Sustainable Population Health -- Who's on First?
Sustainable Population Health:
Part A – Who’s On First?
Part A of this article clarifies the blurring terminology that can inadvertently stunt health improvement understanding and action.
Post-truth, Fake news, Misinformation (Dictionary.com words of the year for 2016, 2017 and 2018, respectively). Let’s be clear: How is population health different from community and public health? How does it relate to health disparities? A senior leader discussion on these topics can begin to sound like a rendition of Abbott and Costello’s “Who’s On First?”
The terms Community Health, Public Health and Population Health are often used with the same broad brush. But advancement in our thinking and action start with clarity of our language and terminology. Clearly there is much common ground with these terms. To start 2019 off with clarity, below is a summary delineation of these terms.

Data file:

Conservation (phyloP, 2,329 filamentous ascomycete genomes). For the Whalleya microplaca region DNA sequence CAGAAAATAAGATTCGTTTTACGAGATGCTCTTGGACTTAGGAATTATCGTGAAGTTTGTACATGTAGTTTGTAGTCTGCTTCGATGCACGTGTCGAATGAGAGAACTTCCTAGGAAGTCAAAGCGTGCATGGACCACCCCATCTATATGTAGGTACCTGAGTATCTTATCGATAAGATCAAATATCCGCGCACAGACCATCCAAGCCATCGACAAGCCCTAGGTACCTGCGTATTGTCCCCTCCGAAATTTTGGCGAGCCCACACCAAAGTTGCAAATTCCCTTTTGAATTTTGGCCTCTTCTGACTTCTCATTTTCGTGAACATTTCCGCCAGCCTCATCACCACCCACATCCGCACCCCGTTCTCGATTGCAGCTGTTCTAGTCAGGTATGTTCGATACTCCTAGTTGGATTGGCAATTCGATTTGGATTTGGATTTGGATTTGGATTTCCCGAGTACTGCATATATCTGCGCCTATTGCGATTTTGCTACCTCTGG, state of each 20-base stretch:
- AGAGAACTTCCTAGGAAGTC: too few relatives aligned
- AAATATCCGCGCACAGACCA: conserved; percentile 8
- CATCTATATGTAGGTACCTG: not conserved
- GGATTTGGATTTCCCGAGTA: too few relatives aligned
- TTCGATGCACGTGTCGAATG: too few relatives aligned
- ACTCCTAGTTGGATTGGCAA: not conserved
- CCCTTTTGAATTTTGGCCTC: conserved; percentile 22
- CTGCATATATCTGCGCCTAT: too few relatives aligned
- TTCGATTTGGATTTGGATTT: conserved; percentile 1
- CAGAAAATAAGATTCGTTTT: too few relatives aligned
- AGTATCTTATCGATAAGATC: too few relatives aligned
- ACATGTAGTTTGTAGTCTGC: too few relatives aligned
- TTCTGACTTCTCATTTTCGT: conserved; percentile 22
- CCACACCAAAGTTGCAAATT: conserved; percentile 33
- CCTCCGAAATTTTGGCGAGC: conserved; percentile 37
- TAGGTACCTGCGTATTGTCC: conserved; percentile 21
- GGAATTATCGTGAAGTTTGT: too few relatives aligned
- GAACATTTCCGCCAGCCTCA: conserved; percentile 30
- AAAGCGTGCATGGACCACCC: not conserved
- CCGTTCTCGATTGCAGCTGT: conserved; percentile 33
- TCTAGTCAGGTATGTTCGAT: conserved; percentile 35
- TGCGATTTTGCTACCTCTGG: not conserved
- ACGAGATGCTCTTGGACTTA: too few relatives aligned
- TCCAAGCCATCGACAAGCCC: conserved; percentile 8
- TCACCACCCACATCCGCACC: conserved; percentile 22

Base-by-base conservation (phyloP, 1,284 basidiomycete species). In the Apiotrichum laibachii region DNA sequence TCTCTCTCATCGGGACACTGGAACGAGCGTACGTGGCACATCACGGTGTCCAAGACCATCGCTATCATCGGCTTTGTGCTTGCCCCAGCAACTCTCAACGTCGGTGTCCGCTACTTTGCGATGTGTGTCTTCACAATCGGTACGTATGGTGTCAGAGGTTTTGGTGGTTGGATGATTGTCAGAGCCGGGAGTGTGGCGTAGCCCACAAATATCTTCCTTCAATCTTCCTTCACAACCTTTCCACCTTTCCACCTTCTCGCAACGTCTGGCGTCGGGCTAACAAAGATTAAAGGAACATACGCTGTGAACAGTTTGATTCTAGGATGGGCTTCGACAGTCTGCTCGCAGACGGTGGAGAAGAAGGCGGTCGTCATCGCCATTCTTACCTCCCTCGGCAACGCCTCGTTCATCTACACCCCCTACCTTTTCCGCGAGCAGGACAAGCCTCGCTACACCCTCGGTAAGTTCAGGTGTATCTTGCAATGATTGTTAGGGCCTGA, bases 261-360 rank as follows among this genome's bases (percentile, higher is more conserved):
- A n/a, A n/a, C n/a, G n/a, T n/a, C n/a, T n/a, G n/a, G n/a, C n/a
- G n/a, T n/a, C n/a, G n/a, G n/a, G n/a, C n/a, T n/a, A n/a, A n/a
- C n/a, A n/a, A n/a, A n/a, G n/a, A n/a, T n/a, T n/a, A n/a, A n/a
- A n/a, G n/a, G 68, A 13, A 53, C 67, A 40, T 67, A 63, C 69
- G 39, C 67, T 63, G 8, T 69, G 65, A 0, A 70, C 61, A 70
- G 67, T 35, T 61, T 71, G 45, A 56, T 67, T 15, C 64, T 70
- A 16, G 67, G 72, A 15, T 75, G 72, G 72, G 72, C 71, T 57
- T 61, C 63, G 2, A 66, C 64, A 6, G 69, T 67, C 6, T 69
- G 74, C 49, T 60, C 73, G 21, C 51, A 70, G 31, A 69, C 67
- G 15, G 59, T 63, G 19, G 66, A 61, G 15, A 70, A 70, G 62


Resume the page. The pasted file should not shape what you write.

Regardless of the terminology used or who leads which initiatives, community health, public health, and population health all share the intent of long-term wellness of vulnerable patients with improved processes, technology and proactive care.
Socioeconomic disparities and health inequities are a primary concern of community health organizations. They require efforts of stakeholders to go far beyond the clinical realm and address underlying issues including food security, housing, education, transportation, child care and community building. A broad collaborative and collective impact approach involving school, government, community members as well as healthcare organizations is required. Both population health and public health approaches should include collaboration across the continuum of care and into the community, if perhaps to different degrees.
Part B of this article will address how growth plans of healthcare systems distinguish population health management from community and public health.